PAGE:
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I’m not talking about biofuels, which require a lot of energy to produce and drive up the price of food, or other cellulose-based fuels, although these fuels will be needed for a long time for large vehicles like boats, planes, trains and trucks.
The next generation of fuel will be renewable, and will be based entirely on producing and storing raw energy.
For example, several solar companies have recently announced breakthroughs in manufacturing and efficiency that put the cost of solar energy on par with or cheaper than the cost of coal energy. Wind power is becoming more efficient while at the same time designs are becoming more user-friendly — like the Helix Wind Turbine that can be placed on the roof of any house to cut power bills.
The problem right now is storage and delivery, which is key to our whole way of life. Our oil-based economy offers instant gratification, the ability to fill your gas tank and drive until you need to fill up again. Charging the batteries of an electric vehicle still takes several hours, and your range is far more limited. People will shy away from buying electric vehicles as long as they limit your mobility.
Vehicles that have a backup gasoline engine to recharge the batteries stand a better chance in the market, but they don’t really exist just yet.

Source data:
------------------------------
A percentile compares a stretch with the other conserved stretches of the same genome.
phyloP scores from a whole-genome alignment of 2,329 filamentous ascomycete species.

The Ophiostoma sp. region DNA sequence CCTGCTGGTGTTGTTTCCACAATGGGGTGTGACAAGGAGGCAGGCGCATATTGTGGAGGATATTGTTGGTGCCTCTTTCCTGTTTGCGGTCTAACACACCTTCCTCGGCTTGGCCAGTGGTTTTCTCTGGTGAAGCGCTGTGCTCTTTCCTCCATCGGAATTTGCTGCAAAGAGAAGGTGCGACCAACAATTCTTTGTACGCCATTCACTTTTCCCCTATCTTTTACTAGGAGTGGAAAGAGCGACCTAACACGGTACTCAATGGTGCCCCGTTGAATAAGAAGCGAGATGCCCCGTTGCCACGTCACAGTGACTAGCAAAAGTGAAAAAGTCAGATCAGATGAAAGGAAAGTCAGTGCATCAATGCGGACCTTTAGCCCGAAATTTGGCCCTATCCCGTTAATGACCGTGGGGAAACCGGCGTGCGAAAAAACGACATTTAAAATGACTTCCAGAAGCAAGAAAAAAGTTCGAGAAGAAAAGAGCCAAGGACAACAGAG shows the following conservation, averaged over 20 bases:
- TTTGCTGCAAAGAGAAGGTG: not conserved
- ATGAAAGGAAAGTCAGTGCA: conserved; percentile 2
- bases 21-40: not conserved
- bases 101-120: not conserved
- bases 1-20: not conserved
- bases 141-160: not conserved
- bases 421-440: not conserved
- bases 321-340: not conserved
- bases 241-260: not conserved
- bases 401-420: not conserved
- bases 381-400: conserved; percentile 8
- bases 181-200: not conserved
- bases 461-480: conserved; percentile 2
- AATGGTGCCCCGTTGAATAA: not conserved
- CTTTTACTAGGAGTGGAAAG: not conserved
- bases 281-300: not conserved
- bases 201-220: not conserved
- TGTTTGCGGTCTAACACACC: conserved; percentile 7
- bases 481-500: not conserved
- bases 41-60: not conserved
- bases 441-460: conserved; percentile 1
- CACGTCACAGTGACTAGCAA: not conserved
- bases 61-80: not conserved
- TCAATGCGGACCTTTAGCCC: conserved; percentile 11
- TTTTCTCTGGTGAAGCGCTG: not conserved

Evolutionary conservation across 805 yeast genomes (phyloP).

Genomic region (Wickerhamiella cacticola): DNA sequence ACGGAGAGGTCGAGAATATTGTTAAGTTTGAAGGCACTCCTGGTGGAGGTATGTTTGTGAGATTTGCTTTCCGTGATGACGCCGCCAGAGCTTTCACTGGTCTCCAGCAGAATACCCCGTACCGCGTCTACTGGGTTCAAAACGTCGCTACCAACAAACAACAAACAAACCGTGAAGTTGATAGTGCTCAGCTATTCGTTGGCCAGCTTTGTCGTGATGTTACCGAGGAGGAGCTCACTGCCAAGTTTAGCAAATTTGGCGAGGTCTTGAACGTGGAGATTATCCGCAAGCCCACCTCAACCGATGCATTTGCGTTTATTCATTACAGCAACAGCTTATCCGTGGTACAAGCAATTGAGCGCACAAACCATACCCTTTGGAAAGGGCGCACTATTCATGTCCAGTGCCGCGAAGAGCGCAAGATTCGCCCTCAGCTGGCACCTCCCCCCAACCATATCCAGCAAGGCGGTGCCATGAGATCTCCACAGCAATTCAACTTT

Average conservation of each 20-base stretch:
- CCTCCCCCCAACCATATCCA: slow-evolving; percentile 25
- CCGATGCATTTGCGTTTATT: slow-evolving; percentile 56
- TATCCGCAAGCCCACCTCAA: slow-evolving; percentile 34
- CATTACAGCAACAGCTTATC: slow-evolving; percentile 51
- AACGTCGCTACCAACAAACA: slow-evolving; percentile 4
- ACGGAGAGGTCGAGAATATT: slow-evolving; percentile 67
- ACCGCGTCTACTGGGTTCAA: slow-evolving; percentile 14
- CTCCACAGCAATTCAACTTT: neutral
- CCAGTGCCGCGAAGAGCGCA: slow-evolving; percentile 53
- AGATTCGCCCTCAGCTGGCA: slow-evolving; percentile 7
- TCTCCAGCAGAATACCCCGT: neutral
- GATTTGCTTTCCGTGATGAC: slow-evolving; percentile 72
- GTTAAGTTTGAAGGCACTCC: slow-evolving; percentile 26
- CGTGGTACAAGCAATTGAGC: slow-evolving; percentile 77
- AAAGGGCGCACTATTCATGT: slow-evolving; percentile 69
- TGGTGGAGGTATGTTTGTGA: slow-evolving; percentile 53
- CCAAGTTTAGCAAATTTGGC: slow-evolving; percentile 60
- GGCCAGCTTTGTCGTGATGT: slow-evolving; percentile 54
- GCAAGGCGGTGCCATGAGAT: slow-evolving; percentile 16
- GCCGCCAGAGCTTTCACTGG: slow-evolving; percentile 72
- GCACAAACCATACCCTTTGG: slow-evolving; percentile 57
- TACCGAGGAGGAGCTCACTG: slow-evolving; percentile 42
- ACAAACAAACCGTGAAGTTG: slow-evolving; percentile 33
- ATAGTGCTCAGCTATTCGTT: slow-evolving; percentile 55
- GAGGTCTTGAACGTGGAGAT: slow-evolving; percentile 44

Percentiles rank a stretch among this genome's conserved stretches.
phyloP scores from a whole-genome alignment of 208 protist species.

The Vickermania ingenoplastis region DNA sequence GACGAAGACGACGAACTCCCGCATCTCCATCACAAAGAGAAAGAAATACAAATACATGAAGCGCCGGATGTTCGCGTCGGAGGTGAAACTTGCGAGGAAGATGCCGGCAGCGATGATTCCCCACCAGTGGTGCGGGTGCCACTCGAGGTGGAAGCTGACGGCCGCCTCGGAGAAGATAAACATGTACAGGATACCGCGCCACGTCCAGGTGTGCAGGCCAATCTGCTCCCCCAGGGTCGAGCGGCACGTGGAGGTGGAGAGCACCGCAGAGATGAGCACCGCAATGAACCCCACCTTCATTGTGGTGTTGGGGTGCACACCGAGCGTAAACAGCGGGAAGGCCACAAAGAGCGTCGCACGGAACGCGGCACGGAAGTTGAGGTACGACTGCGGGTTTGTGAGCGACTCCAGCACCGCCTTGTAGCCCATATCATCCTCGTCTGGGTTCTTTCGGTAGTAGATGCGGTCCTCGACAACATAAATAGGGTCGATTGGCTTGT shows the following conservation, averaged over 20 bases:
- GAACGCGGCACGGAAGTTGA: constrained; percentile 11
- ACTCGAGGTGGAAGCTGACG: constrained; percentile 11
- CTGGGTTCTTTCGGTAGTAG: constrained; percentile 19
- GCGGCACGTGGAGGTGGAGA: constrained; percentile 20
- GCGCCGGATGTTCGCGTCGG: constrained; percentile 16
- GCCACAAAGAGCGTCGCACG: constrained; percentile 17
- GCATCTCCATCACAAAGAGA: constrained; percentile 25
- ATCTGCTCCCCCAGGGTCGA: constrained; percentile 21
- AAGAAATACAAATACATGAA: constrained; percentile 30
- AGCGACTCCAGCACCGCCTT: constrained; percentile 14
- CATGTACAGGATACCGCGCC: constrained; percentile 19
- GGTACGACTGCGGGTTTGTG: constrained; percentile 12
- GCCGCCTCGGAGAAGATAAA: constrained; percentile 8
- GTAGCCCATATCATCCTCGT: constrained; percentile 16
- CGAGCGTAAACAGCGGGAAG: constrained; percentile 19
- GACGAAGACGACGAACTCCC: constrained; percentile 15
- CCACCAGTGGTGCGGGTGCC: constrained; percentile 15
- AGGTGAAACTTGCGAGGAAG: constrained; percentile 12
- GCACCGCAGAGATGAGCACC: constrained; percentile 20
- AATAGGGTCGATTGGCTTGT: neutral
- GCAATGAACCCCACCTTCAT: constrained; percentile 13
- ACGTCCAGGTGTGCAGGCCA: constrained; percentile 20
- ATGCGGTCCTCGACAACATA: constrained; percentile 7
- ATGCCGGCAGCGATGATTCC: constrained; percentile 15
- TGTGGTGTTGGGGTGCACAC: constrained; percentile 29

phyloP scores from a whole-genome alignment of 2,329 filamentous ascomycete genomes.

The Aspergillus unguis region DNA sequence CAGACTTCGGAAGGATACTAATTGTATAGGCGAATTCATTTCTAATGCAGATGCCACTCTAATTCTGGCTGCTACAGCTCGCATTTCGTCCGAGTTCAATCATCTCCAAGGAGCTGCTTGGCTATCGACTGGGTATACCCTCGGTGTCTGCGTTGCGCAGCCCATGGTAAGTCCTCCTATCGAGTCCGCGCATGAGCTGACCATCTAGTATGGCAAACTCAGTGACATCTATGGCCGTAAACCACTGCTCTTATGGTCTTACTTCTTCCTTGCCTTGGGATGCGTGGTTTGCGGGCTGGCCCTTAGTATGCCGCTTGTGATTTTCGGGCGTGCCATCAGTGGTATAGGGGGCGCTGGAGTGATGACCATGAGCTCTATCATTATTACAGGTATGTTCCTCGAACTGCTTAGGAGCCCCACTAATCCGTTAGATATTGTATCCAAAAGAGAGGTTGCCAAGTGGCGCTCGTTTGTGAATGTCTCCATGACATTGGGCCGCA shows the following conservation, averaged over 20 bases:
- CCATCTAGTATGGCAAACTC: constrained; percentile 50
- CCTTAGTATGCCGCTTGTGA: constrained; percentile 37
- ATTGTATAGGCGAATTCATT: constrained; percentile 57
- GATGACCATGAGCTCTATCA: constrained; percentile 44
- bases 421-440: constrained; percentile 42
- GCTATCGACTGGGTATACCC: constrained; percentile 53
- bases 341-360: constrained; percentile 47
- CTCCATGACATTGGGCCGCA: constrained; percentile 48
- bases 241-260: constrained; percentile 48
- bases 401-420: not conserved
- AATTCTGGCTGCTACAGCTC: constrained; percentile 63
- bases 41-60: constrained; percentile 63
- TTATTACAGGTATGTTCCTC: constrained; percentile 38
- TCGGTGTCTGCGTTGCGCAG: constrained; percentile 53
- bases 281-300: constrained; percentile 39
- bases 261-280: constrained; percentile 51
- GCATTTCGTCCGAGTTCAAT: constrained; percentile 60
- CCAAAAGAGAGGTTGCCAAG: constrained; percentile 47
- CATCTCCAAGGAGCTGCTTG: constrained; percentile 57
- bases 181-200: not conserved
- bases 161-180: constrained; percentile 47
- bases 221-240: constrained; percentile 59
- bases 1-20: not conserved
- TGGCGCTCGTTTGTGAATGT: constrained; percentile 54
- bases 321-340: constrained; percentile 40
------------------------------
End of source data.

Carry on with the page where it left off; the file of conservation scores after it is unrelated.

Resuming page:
That leaves hydrogen, which could be a good transitional fuel for society until batteries can be charged instantly. There are still some obstacles to overcome — fuel cells need to be changed frequently, which adds cost, storage is challenging, vehicles have less range than vehicles that run on fossil fuels, and there is currently no infrastructure available to fuel up. One legacy of the Olympics is to create a Hydrogen Highway from Vancouver to Whistler with refueling stations in Sea to Sky communities, so infrastructure may not be an issue for too much longer. Still, people will need a second vehicle, or a vehicle that runs on several different types of fuels if they ever want to the leave the Hydrogen Highway.
At this point nobody is really sure exactly what hydrogen will really cost in terms of mileage, or when members of the public will be able to purchase vehicles, but luckily we’re a little behind the times — while we figure out how to implement a hydrogen program, countries like Sweden and Iceland have already worked out most of the kinks for public transportation systems. Our own system will eventually be part of a longer hydrogen highway running from California to Alaska and will have to conform to a broader standard, but that only makes the conversion easier in the long run. It’s all about numbers at this point and achieving a critical mass is key — the more hydrogen cars that are sold, the more refilling stations that will appear, and, eventually, the lower the cost to consumers.
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